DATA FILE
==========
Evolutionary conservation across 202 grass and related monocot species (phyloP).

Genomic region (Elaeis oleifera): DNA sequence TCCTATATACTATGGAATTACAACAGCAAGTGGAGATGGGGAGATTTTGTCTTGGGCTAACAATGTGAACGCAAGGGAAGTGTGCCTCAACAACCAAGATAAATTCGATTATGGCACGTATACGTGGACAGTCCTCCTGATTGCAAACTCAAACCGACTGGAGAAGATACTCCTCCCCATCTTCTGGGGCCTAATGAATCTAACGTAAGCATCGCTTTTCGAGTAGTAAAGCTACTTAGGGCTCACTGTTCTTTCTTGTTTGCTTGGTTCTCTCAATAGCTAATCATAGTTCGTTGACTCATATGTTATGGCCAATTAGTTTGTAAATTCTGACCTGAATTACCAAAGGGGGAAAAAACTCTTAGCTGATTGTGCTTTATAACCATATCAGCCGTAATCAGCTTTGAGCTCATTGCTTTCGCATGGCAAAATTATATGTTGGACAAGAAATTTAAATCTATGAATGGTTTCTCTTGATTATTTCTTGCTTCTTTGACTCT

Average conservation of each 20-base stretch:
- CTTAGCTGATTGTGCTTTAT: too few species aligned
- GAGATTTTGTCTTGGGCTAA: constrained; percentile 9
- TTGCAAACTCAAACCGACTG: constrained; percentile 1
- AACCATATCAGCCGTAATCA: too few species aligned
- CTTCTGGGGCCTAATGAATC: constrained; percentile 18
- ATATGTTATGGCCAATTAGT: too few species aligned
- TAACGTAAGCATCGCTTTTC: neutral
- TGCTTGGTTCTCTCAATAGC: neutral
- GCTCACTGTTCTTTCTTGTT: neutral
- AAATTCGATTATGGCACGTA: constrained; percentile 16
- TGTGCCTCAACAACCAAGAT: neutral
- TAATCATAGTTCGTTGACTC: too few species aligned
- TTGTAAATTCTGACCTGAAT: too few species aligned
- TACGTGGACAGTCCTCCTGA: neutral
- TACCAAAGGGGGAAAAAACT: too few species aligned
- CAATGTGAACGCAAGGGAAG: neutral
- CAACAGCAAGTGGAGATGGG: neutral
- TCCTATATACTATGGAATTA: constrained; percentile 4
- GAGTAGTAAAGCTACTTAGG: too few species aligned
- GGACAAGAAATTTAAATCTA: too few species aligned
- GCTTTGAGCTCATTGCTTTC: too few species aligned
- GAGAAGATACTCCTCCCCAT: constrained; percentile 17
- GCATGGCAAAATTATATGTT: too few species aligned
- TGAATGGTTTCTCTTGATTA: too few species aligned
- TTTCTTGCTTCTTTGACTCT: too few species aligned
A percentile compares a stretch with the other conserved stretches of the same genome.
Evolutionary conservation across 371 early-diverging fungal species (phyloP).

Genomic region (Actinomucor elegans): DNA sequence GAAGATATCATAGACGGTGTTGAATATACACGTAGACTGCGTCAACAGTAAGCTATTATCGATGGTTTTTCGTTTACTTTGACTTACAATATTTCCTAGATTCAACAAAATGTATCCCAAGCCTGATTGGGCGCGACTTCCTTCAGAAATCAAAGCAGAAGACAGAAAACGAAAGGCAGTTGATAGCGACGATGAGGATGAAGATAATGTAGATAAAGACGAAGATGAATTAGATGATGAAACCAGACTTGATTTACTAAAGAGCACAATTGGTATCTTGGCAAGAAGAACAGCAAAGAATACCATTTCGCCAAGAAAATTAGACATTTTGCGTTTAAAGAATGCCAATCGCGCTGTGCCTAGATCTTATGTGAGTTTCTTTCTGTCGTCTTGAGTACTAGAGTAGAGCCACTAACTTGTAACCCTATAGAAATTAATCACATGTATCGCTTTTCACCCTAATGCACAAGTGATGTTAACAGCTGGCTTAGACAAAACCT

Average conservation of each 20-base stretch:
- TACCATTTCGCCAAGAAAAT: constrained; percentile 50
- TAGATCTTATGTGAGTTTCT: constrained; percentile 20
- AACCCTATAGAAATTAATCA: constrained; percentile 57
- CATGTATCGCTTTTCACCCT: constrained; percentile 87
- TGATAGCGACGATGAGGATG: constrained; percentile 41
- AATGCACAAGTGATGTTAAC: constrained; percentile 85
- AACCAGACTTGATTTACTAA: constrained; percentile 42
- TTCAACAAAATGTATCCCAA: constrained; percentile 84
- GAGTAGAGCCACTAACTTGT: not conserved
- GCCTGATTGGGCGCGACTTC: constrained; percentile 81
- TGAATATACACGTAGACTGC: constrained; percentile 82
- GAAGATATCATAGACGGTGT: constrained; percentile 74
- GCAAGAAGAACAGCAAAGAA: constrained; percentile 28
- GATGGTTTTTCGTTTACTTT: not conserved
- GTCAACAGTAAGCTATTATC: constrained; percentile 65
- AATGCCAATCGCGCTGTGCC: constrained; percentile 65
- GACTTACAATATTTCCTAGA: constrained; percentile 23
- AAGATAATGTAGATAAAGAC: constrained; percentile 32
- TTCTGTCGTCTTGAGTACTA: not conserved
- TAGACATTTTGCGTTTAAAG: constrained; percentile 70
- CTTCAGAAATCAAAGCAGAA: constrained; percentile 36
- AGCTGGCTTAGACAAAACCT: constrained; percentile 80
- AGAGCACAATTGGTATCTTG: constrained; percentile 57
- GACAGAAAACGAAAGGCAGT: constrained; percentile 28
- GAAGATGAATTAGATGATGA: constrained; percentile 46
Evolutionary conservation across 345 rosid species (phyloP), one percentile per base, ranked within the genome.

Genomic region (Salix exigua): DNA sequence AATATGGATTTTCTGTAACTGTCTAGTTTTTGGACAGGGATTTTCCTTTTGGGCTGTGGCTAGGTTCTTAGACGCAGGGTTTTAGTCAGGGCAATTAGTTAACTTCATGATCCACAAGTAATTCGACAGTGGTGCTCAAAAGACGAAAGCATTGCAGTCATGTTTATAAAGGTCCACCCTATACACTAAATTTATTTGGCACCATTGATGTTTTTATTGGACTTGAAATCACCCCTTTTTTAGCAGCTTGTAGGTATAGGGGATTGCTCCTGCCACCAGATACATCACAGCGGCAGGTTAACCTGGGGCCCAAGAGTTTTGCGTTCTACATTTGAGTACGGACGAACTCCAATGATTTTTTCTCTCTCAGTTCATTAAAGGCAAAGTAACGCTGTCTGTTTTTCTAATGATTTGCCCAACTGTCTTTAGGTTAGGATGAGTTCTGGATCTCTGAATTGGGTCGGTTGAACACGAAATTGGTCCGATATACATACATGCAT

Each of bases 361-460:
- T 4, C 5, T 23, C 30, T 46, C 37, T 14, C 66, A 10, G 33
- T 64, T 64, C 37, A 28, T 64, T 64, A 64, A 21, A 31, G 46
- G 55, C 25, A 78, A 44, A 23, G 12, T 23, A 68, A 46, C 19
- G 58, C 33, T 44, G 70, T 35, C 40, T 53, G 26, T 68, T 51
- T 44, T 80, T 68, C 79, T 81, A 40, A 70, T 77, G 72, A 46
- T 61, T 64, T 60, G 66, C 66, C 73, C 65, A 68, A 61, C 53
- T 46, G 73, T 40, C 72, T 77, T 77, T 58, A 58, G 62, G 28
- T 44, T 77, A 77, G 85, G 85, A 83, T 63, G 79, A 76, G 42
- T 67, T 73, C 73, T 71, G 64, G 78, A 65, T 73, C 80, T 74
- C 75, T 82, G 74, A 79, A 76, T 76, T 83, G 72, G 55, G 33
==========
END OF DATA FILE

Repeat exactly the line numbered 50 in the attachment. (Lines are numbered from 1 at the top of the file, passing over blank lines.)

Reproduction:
- AAGATAATGTAGATAAAGAC: constrained; percentile 32